Homeland Security Inspector General Richard Skinner, who has probed contractor waste at the department since its inception, announced on Thursday that he will step down March 1.
Prior to his July 2005 Senate confirmation as IG, Skinner -- a four-decade veteran of the federal government -- had held the position of deputy IG at DHS since its March 2003 creation.
"After serving more than 42 years in the federal government, under nine presidents, I believe the time has come for me to give my full time attention to my family and personal endeavors," Skinner wrote to President Obama in a Jan. 13 letter of resignation. "Because of [the IG office staff's] commitment, professionalism and hard work, the OIG has been extremely successful in working with the department to promote the efficacy of its programs and operations, and to combat fraud, waste, and abuse within its ranks. Looking back over the past 9 years since the tragic events on September 11, 2001, we, as a nation, are now beginning to witness the positive effects of the creation of the department of Homeland Security."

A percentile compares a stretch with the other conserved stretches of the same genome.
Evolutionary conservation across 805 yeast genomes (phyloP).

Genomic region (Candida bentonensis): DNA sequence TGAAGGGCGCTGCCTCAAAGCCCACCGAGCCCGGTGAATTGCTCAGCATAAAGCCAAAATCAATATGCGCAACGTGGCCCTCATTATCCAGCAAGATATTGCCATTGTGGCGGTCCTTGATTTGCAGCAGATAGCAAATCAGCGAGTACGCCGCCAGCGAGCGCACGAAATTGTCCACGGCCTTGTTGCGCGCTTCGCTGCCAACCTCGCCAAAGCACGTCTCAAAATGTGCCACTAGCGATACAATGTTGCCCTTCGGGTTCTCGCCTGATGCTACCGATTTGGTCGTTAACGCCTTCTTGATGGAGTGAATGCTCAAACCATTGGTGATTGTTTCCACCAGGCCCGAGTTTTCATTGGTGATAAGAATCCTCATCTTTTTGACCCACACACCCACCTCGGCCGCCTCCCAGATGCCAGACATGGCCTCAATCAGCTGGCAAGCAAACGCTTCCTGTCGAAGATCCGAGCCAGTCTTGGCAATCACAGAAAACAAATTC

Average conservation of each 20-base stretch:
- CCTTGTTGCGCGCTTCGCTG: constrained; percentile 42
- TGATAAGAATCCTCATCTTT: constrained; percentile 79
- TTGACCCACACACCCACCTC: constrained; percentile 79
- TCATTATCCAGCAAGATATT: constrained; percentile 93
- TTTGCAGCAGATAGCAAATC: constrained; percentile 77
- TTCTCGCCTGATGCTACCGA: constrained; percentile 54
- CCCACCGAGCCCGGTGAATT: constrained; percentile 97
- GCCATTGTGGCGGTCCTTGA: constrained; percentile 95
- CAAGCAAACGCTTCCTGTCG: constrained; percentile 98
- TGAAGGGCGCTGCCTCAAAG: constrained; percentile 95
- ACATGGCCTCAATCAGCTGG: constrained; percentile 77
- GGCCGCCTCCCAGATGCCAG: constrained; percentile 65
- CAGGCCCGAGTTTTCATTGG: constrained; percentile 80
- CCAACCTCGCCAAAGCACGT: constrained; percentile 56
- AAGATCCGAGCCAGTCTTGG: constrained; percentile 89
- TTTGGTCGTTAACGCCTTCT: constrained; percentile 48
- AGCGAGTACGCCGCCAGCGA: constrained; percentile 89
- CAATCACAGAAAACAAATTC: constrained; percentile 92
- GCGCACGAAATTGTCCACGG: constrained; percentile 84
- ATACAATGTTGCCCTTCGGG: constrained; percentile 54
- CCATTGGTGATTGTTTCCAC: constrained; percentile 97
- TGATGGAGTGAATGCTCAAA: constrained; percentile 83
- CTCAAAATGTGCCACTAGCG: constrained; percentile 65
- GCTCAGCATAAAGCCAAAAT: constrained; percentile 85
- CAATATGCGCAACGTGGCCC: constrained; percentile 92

It's not surprising that a department quickly cobbled together from 22 existing agencies would endure a fair degree of mismanagement. Most recently, in a report released Jan. 3, Skinner found that DHS had not tried to recover about $643 million in overpayments to 160,000 people who claimed they were victims of hurricanes Katrina and Rita. Last summer, he revealed that department officials funding a new financial management system worth potentially $1 billion did not have suitable plans, cost estimates or staffing projection for the undertaking.
Skinner started his career at the Agriculture Department in 1969, and later moved on to managerial positions in the investigative arms of the departments of Justice, Commerce and State, as well as the Arms Controls and Disarmament Agency. He was honored with the President's Meritorious Executive Rank Award for serving FEMA, where he worked as acting IG, deputy IG and assistant IG for audits.
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